I recently had the pleasure of attending the 2024 Public Sector Innovation (PSI) Conference held at the incredible, historic “Great Room” at the Royal Society of Arts (RSA) House in London. An amazing venue, with so much history, adorned with a breath-taking series of six paintings, ‘The Progress of Human Knowledge and Culture’ by artist James Barry which took 23 years to complete!


Now in its 6th year, the 2024 PSI conference looked at the potential to use AI to make our public services much smarter, more efficient and more productive. A focus this year was on real world ‘lighthouse’ projects already leading the way with innovative ways to embrace AI.

During the day, we considered the opportunities such technologies present for how our public services are currently organised and run. Can departmental structures and traditional organisational silos be modernised so we could potentially create a public sector Large Language Model (LLM) as well as cross-departmental data lakes? The benefits, if achieved, could free up resources and staff to deliver more valuable frontline tasks as well as reduce costs.

The day was chaired by Professor Mark Thompson, Professor in Digital Economy, University of Exeter Business School.

We started the morning with an introduction by Sabby Gill, CEO of Dext and Digital Leaders chair. Sabby summarised some findings from the recently published AI Attitudes Survey 2024, stating that with regards to AI, common themes reported by leadership included:

  • A lack of confidence in AI Return on Investment (ROI)
  • Data and privacy concerns
  • Being unprepared for additional AI regulations.

The survey highlighted key areas that need to be addressed to ensure AI can thrive including:

  • Data Infrastructure and data governance
  • Talent acquisition and training in AI skills, including partnerships with AI consultancies
  • Ethical implementation – testing and ensuring fairness throughout
  • Informed leadership (not just technology leadership)

Next up was a panel on “Is AI innovation?” that included Number Ten’s Eoin Mulgrew, Informed’s David Lawton, NAO’s Yvonne Gallagher, and DWP’s Shruti Kohli. It was clear from the discussion that although AI can deliver innovation, in essence “it’s just another technology”. I resonated with the similarities between the early days of “digital” in the late 90s, and where we are now with AI – i.e. tactical use-cases that are just scratching the surface of what could be achieved in the future, with little strategic long lasting innovation (yet!).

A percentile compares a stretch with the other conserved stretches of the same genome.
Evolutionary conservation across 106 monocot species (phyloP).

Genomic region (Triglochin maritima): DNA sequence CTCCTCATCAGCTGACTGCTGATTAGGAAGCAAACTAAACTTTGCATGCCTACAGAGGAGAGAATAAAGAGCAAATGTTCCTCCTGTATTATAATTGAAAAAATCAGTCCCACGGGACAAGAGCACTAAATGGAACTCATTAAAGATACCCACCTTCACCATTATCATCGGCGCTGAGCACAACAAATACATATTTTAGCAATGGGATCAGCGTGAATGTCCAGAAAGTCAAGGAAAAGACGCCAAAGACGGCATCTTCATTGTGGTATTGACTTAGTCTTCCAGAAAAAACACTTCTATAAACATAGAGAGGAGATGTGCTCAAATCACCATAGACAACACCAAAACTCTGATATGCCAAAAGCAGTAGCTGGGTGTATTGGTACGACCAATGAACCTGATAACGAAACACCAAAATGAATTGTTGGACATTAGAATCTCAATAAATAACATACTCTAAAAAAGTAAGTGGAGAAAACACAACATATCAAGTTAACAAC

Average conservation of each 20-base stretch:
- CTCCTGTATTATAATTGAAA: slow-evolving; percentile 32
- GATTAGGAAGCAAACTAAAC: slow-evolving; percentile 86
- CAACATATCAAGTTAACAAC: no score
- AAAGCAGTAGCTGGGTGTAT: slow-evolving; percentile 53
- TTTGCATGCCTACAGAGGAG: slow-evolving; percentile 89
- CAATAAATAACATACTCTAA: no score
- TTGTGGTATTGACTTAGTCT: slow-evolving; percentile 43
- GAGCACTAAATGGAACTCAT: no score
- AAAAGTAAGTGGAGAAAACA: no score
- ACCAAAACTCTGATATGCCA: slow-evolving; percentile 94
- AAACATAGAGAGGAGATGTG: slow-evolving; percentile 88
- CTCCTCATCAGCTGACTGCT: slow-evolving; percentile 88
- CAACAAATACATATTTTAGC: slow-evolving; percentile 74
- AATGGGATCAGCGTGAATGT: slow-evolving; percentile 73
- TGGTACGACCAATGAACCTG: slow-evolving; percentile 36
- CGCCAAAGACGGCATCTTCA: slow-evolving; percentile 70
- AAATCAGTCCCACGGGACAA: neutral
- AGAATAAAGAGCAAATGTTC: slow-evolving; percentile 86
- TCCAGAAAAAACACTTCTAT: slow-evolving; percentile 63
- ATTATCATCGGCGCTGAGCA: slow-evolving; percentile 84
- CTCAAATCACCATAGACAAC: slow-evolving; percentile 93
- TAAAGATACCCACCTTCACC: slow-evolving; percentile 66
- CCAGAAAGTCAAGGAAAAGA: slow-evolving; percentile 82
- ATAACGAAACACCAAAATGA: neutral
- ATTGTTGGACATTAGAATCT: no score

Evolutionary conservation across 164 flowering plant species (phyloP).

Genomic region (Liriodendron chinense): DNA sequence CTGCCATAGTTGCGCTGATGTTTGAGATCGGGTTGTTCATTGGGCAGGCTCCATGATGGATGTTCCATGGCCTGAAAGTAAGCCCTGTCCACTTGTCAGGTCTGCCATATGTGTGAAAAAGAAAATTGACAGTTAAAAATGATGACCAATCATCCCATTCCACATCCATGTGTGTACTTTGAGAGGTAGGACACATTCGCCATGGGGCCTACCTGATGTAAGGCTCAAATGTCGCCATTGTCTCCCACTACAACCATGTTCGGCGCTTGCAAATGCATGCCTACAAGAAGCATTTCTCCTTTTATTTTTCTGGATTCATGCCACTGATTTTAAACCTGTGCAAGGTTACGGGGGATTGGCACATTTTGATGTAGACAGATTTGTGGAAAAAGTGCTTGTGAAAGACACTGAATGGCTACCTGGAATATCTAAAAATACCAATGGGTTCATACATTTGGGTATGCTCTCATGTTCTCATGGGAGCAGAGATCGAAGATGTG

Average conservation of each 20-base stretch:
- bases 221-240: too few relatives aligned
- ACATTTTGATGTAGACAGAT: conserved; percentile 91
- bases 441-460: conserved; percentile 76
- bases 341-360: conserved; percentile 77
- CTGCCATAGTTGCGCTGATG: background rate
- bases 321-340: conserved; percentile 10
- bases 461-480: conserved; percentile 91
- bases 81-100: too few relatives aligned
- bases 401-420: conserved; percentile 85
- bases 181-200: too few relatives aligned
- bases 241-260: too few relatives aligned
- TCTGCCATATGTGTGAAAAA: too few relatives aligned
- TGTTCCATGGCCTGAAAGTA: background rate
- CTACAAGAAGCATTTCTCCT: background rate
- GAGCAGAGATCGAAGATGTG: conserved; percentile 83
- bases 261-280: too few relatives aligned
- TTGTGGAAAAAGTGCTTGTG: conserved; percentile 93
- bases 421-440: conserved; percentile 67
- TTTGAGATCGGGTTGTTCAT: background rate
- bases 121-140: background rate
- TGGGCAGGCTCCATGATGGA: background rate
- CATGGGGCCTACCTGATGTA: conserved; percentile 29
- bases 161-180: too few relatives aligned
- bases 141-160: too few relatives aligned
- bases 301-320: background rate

However, I was particularly interested in the real world examples Eoin shared at No10 Downing Street, where the AI innovation incubator are trialing an “AI ministerial red box” and Shruti’s example at DWP of developing a POC through their GenAI Centre of Excellence using augmented development tools to enhance internal services for front line colleagues.

This was followed by “lighthouse” presentations by Swindon Councils Sara Pena, Norfolk Councils Geoff Connell, Natural England’s Alex Kilcoyne, FCDO’s David Gerouille-Farrell, MoJ’s Shelina Hargrove, and CDDO’s Clive Kelman. Using a speed-dating style that worked very well to quickly distil and present practical AI examples in 3 minutes each across their organisations. It was refreshing to see a variety of use-cases for AI, including the use of CoPilot to free up colleagues time, process automation (“hyper automation”) for internal IT & HR helpdesk tickets, using AI deep learning and object detection to highlight flood areas on aerial photos, using heavily sanitised data within LLMs to remove risk, and the use of LLMs for internal guidance searches to increase colleague productivity. The session was wrapped up by Clive who explained how his Cabinet Office AI team were providing a central hub for adoption of AI X-Government – providing frameworks such as AI risk management and an AI maturity index, to offer practical support to Government departments embarking on their AI journey.

After morning coffee, it was straight into the second panel, ‘AI and ethics in the public sector’, with FDM’s Sarah Wyer, TPXImpacts Imeh Akpan, and AWS’ Himanshu Sahni. Key themes that came across from an ethics perspective were that AI is a “mirror of society”, therefore removing all bias could be counter-intuitive when training AI models as it doesn’t fully reflect human nature. It was clear that we need to ensure when developing AI models that diversity is at the heart of everything we do, ensuring a diverse mix of backgrounds for creating and deploying AI in the real world. The need for explainability, and assessment of the usefulness to humans of all AI implementations was seen as a practical framework for addressing some of these issues.